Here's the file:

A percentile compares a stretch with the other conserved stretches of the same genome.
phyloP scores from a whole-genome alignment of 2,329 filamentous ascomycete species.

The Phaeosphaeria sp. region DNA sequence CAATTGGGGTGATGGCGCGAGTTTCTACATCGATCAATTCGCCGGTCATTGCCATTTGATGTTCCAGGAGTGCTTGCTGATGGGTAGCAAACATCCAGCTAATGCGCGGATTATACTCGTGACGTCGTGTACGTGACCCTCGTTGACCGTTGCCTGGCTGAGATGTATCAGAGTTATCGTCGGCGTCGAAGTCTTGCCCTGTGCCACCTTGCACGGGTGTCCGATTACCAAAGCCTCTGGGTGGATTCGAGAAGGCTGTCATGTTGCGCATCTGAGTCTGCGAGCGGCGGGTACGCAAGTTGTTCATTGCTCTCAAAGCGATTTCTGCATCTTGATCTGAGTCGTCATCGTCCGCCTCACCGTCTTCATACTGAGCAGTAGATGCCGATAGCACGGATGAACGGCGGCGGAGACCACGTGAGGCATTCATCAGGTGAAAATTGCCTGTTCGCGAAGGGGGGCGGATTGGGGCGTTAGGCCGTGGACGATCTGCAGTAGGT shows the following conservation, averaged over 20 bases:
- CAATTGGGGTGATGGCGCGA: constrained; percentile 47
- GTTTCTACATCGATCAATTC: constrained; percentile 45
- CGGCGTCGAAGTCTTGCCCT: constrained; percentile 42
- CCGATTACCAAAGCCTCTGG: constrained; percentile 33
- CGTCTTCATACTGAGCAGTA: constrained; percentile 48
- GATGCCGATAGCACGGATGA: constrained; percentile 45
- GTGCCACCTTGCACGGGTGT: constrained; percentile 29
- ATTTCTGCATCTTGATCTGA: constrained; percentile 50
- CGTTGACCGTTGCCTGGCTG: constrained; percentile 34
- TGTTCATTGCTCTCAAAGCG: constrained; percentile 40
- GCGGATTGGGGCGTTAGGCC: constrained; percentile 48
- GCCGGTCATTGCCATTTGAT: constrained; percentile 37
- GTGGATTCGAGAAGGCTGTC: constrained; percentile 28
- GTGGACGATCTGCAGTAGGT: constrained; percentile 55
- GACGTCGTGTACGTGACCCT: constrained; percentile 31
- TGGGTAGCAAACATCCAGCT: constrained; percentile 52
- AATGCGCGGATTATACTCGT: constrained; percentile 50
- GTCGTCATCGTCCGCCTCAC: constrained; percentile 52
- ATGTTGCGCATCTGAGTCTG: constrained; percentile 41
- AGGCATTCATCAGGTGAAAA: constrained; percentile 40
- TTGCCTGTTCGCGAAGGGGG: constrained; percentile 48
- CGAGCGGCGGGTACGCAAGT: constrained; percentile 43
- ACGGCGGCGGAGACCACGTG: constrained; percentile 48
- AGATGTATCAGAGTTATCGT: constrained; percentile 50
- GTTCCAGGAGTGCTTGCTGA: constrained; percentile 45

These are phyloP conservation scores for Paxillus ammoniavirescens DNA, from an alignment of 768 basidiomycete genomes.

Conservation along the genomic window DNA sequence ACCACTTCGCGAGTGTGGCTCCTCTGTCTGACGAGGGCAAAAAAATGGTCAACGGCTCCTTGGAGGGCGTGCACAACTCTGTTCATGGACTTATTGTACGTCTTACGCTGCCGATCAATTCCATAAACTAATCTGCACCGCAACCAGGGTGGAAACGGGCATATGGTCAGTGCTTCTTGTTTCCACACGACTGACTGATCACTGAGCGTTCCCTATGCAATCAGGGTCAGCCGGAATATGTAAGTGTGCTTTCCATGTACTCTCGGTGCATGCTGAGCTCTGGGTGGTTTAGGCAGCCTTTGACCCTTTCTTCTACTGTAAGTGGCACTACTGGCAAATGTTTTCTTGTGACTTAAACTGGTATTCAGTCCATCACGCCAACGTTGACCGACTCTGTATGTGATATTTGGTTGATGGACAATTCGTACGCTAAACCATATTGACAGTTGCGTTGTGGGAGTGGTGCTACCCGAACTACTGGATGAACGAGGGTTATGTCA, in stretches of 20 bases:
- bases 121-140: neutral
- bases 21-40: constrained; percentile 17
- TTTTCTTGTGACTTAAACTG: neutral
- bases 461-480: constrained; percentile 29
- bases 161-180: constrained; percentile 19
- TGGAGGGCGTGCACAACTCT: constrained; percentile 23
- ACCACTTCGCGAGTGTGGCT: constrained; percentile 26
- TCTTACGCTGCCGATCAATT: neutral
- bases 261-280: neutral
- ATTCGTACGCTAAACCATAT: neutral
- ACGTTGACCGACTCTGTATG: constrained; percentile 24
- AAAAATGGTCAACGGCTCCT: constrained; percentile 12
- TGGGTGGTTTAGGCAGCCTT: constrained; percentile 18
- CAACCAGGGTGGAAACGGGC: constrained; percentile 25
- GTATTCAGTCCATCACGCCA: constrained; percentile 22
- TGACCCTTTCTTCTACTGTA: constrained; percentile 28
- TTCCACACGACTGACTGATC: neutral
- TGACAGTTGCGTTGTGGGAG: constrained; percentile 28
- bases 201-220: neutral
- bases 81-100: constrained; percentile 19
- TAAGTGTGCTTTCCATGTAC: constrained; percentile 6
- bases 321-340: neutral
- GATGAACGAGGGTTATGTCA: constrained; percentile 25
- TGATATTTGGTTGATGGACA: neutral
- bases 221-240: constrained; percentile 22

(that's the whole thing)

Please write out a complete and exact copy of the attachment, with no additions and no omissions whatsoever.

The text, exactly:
A percentile compares a stretch with the other conserved stretches of the same genome.
phyloP scores from a whole-genome alignment of 2,329 filamentous ascomycete species.

The Phaeosphaeria sp. region DNA sequence CAATTGGGGTGATGGCGCGAGTTTCTACATCGATCAATTCGCCGGTCATTGCCATTTGATGTTCCAGGAGTGCTTGCTGATGGGTAGCAAACATCCAGCTAATGCGCGGATTATACTCGTGACGTCGTGTACGTGACCCTCGTTGACCGTTGCCTGGCTGAGATGTATCAGAGTTATCGTCGGCGTCGAAGTCTTGCCCTGTGCCACCTTGCACGGGTGTCCGATTACCAAAGCCTCTGGGTGGATTCGAGAAGGCTGTCATGTTGCGCATCTGAGTCTGCGAGCGGCGGGTACGCAAGTTGTTCATTGCTCTCAAAGCGATTTCTGCATCTTGATCTGAGTCGTCATCGTCCGCCTCACCGTCTTCATACTGAGCAGTAGATGCCGATAGCACGGATGAACGGCGGCGGAGACCACGTGAGGCATTCATCAGGTGAAAATTGCCTGTTCGCGAAGGGGGGCGGATTGGGGCGTTAGGCCGTGGACGATCTGCAGTAGGT shows the following conservation, averaged over 20 bases:
- CAATTGGGGTGATGGCGCGA: constrained; percentile 47
- GTTTCTACATCGATCAATTC: constrained; percentile 45
- CGGCGTCGAAGTCTTGCCCT: constrained; percentile 42
- CCGATTACCAAAGCCTCTGG: constrained; percentile 33
- CGTCTTCATACTGAGCAGTA: constrained; percentile 48
- GATGCCGATAGCACGGATGA: constrained; percentile 45
- GTGCCACCTTGCACGGGTGT: constrained; percentile 29
- ATTTCTGCATCTTGATCTGA: constrained; percentile 50
- CGTTGACCGTTGCCTGGCTG: constrained; percentile 34
- TGTTCATTGCTCTCAAAGCG: constrained; percentile 40
- GCGGATTGGGGCGTTAGGCC: constrained; percentile 48
- GCCGGTCATTGCCATTTGAT: constrained; percentile 37
- GTGGATTCGAGAAGGCTGTC: constrained; percentile 28
- GTGGACGATCTGCAGTAGGT: constrained; percentile 55
- GACGTCGTGTACGTGACCCT: constrained; percentile 31
- TGGGTAGCAAACATCCAGCT: constrained; percentile 52
- AATGCGCGGATTATACTCGT: constrained; percentile 50
- GTCGTCATCGTCCGCCTCAC: constrained; percentile 52
- ATGTTGCGCATCTGAGTCTG: constrained; percentile 41
- AGGCATTCATCAGGTGAAAA: constrained; percentile 40
- TTGCCTGTTCGCGAAGGGGG: constrained; percentile 48
- CGAGCGGCGGGTACGCAAGT: constrained; percentile 43
- ACGGCGGCGGAGACCACGTG: constrained; percentile 48
- AGATGTATCAGAGTTATCGT: constrained; percentile 50
- GTTCCAGGAGTGCTTGCTGA: constrained; percentile 45

These are phyloP conservation scores for Paxillus ammoniavirescens DNA, from an alignment of 768 basidiomycete genomes.

Conservation along the genomic window DNA sequence ACCACTTCGCGAGTGTGGCTCCTCTGTCTGACGAGGGCAAAAAAATGGTCAACGGCTCCTTGGAGGGCGTGCACAACTCTGTTCATGGACTTATTGTACGTCTTACGCTGCCGATCAATTCCATAAACTAATCTGCACCGCAACCAGGGTGGAAACGGGCATATGGTCAGTGCTTCTTGTTTCCACACGACTGACTGATCACTGAGCGTTCCCTATGCAATCAGGGTCAGCCGGAATATGTAAGTGTGCTTTCCATGTACTCTCGGTGCATGCTGAGCTCTGGGTGGTTTAGGCAGCCTTTGACCCTTTCTTCTACTGTAAGTGGCACTACTGGCAAATGTTTTCTTGTGACTTAAACTGGTATTCAGTCCATCACGCCAACGTTGACCGACTCTGTATGTGATATTTGGTTGATGGACAATTCGTACGCTAAACCATATTGACAGTTGCGTTGTGGGAGTGGTGCTACCCGAACTACTGGATGAACGAGGGTTATGTCA, in stretches of 20 bases:
- bases 121-140: neutral
- bases 21-40: constrained; percentile 17
- TTTTCTTGTGACTTAAACTG: neutral
- bases 461-480: constrained; percentile 29
- bases 161-180: constrained; percentile 19
- TGGAGGGCGTGCACAACTCT: constrained; percentile 23
- ACCACTTCGCGAGTGTGGCT: constrained; percentile 26
- TCTTACGCTGCCGATCAATT: neutral
- bases 261-280: neutral
- ATTCGTACGCTAAACCATAT: neutral
- ACGTTGACCGACTCTGTATG: constrained; percentile 24
- AAAAATGGTCAACGGCTCCT: constrained; percentile 12
- TGGGTGGTTTAGGCAGCCTT: constrained; percentile 18
- CAACCAGGGTGGAAACGGGC: constrained; percentile 25
- GTATTCAGTCCATCACGCCA: constrained; percentile 22
- TGACCCTTTCTTCTACTGTA: constrained; percentile 28
- TTCCACACGACTGACTGATC: neutral
- TGACAGTTGCGTTGTGGGAG: constrained; percentile 28
- bases 201-220: neutral
- bases 81-100: constrained; percentile 19
- TAAGTGTGCTTTCCATGTAC: constrained; percentile 6
- bases 321-340: neutral
- GATGAACGAGGGTTATGTCA: constrained; percentile 25
- TGATATTTGGTTGATGGACA: neutral
- bases 221-240: constrained; percentile 22